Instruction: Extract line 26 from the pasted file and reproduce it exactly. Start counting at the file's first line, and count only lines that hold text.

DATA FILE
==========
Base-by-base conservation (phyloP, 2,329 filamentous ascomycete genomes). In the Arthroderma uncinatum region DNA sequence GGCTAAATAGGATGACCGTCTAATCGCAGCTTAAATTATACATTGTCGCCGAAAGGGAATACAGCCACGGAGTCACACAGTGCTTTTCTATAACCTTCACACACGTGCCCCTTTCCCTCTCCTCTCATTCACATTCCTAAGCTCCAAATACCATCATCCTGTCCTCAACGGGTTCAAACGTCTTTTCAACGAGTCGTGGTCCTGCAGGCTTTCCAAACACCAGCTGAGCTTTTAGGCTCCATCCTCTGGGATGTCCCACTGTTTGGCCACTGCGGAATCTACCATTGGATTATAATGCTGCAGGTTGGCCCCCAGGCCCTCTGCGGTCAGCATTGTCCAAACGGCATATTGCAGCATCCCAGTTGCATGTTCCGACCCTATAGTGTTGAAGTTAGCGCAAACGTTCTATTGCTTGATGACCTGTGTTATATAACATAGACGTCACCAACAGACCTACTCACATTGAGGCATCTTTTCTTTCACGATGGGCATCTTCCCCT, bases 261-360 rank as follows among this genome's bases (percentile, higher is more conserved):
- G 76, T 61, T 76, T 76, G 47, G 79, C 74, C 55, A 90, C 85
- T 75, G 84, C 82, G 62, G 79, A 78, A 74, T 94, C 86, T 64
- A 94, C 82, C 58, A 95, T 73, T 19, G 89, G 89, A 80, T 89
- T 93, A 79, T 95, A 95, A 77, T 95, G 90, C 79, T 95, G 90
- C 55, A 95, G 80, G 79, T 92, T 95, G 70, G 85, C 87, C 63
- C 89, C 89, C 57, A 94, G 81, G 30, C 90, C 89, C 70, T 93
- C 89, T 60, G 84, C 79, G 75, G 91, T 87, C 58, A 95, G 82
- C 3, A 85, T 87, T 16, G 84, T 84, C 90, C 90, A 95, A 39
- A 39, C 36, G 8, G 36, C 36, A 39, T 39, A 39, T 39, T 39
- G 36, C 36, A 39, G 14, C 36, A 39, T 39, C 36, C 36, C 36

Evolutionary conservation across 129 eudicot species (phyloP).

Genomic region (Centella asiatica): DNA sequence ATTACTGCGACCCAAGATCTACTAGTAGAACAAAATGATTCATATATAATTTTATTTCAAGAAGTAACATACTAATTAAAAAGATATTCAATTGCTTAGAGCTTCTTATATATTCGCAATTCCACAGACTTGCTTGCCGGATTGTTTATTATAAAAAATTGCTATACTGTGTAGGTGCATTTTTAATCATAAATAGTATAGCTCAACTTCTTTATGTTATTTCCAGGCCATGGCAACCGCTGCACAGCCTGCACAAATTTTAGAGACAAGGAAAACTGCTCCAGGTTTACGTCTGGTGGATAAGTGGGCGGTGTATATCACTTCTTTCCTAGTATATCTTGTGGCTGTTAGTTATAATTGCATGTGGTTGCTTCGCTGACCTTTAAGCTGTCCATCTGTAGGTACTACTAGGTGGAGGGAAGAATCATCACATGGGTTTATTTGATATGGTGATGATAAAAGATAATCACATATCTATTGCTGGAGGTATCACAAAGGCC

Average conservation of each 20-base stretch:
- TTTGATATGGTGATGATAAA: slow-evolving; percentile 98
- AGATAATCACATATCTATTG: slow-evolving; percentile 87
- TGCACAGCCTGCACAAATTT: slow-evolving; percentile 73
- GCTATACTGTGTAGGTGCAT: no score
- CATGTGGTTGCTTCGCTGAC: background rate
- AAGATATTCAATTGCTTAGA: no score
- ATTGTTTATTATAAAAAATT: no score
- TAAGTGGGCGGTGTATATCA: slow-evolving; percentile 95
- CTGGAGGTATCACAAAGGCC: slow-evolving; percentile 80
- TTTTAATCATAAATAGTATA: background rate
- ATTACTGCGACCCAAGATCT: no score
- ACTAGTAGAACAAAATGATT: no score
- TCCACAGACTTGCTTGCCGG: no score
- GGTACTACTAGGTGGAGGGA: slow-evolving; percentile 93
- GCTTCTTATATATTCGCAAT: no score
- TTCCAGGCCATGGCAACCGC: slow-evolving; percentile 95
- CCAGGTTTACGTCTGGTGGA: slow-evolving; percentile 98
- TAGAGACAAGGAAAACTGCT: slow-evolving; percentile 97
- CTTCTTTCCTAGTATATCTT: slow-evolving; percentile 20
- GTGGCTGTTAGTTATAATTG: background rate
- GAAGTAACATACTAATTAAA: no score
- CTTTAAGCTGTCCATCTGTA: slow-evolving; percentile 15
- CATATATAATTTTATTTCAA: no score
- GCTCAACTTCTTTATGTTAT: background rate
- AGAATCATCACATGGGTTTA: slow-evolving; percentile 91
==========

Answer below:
- ACTAGTAGAACAAAATGATT: no score